Longer term, all eyes are on the Arctic’s Northwest passage. “Climate change has done away with permanent ice and routes across Canadas northern border are becoming more frequent,” said Ousley. That water is naturally deep and would require less dredging in general, but that route is faster and without the size constraints of the Panama Canal, we could see even larger vessels calling on American ports.”

Photo courtesy U.S. Army Corps of Engineers

Looking Inland

While the coastal areas often garner the lion’s share of attention, inland waterways are critical commercial arteries serving the U.S. economic machine, and none more important than the Mississippi River, an essential gateway for U.S. agricultural products to world markets.

“The Mississippi River poses a unique challenge,” said Ousley. “Today we are in a good spot having recently ended low water operations, but we have been feeling the effects of weather extremes acutely in the Mississippi River system from record high water in 2019 to extreme low water the past two years. During high water events, the river undergoes rapid and extreme shoaling from the head of the passes out to the mouth of the river which places high demand for dredges from the commercial dredging fleet. During low water events, we require greater dredging further up in the river system, frequently a combination of Corps and industry dredges.”

A particularly interesting project last year was the Corps and its dredging industry partners working together in the building of a saltwater sill in the lower river to prevent salt water from the Gulf infiltrating the municipal freshwater intakes for New Orleans and other communities along the river.

But the challenges in managing climate extremes is not limited to the Mississippi River system, as “the Corps constructs an average of 10 beach nourishment projects a year to protect upland infrastructure from hurricanes and coastal storms,” said Ousley. This project count can easily be doubled after a particularly active hurricane season, and beach nourishment involves removing sediments from offshore or upland sand sources and placing that material on the beach.

“More frequent and intense storms shorten the life of the beaches, and results in a greater need for sand, which is a non-renewable natural resource,” said Ousley. “As we exhaust sediment deposits that are near shore, our partners in the dredging industry are challenged to build economically viable projects for the taxpayers with dredging equipment capable of removing sediments from further offshore at greater depths with longer haul distances. Meeting this need by adapting or recapitalizing dredge plants is a costly enterprise.”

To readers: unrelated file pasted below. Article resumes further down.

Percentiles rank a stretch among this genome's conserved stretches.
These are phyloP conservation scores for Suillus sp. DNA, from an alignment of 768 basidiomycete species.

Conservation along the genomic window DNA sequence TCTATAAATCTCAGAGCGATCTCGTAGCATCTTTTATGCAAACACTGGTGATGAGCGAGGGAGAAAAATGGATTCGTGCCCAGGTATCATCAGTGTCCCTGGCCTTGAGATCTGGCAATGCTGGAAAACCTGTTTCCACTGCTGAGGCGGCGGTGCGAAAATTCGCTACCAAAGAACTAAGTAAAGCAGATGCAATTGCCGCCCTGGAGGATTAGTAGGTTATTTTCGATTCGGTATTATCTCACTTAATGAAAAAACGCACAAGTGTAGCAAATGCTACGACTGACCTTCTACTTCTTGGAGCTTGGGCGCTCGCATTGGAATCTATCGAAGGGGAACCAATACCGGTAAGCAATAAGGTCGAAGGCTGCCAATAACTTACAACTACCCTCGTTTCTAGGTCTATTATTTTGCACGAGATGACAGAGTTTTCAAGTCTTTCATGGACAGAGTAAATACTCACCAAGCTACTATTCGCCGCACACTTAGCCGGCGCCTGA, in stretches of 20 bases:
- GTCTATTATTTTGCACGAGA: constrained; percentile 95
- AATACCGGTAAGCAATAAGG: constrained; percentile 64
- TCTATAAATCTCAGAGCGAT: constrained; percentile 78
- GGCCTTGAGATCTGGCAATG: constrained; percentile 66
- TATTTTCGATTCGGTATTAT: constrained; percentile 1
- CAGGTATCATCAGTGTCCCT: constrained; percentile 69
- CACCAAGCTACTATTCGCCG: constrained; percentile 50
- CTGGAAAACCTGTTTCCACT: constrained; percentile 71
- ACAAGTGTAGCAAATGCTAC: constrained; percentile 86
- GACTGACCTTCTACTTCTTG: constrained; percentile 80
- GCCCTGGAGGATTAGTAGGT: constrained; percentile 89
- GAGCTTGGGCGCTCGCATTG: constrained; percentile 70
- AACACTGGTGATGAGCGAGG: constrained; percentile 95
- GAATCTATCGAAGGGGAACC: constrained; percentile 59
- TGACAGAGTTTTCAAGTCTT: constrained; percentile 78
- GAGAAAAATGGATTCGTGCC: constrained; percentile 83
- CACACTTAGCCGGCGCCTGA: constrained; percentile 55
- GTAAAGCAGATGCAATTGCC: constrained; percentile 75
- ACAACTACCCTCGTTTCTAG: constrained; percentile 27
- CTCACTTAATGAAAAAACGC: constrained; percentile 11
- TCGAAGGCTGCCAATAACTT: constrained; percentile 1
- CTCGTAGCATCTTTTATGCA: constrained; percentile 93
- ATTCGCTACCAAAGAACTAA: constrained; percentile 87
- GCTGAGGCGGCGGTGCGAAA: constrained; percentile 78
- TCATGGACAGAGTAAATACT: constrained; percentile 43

But it’s a fight that needs to be fought, and it will continue. Climate resiliency is supported through initiatives like the beneficial use of dredged material, or BU.

“BU is using O&M sediments for productive and positive things like beach placement, marsh creation, or nourishing agricultural fields,” said Ousley. “From 1998-2021, the Corps used about 30-40% of our dredged material beneficially. In January of 2023, the Chief of Engineers LTG Spellmon, challenged the Corps to reach and sustain 70% BU by the year 2030. That is one of the greatest commitments to sustainability the Corps has made.” A great example where BU and climate change meet is New Jersey.

“There, our Philadelphia District works with congressional, state, resource agency and local stakeholders to renourish coastal marsh areas with dredged material to combat rising sea levels,” said Ousley.

The USACE Dredging Fleet

Photo courtesy U.S. Army Corps of Engineers

The Corps owns and operates four hopper dredges, three built in the early 1980’s, the fourth, the hopper dredge McFarland, was built in 1967 and is currently being recapitalized. “When the replacement is complete, the McFarland will be retired, and the new dredge will assume the McFarland’s position in the ready reserve fleet,” said Jase Ousley, Deputy Chief of Navigation, U.S. Army Corps of Engineers. “Our fleet also has three dustpan dredges, the Hurley built in 1993 and Potter and Jadwin built in 1932 and 1933, they are in their early 90’s, but still digging strong during low water in the Mississippi.”

Today, he said the Corps is in the midst of reviewing the timeline and lifecycle replacement of all government owned dredges. “We also have a pipeline dredge that works the upper Mississippi, two special purpose dredges that work small inlets and channels on the east and gulf coasts, and one side-caster that only works in North Carolina,” he said.

“In addition to the Corps hopper dredge, our industry partners have spent over $2 billion on capital investments in the commercial dredging fleet since 2018. There are three newer hoppers in service and two new hoppers expected to be delivered this year,” said Ousley.

This is a significant recapitalization, particularly “in a market where the 60% of the commercial hopper fleet is 40 plus years old. There have been six large cutterhead pipeline dredges, several new scows, and attendant plant added to the fleet, modernizing capability and improving capacity. Additionally, one company invested in innovative multi cats to make stringing pipeline together safer for their crew.”

Watch the full interview with Jase Ousley, Deputy Chief of Navigation, U.S. Army Corps of Engineers, HQ, on Maritime Reporter TV.

March 2024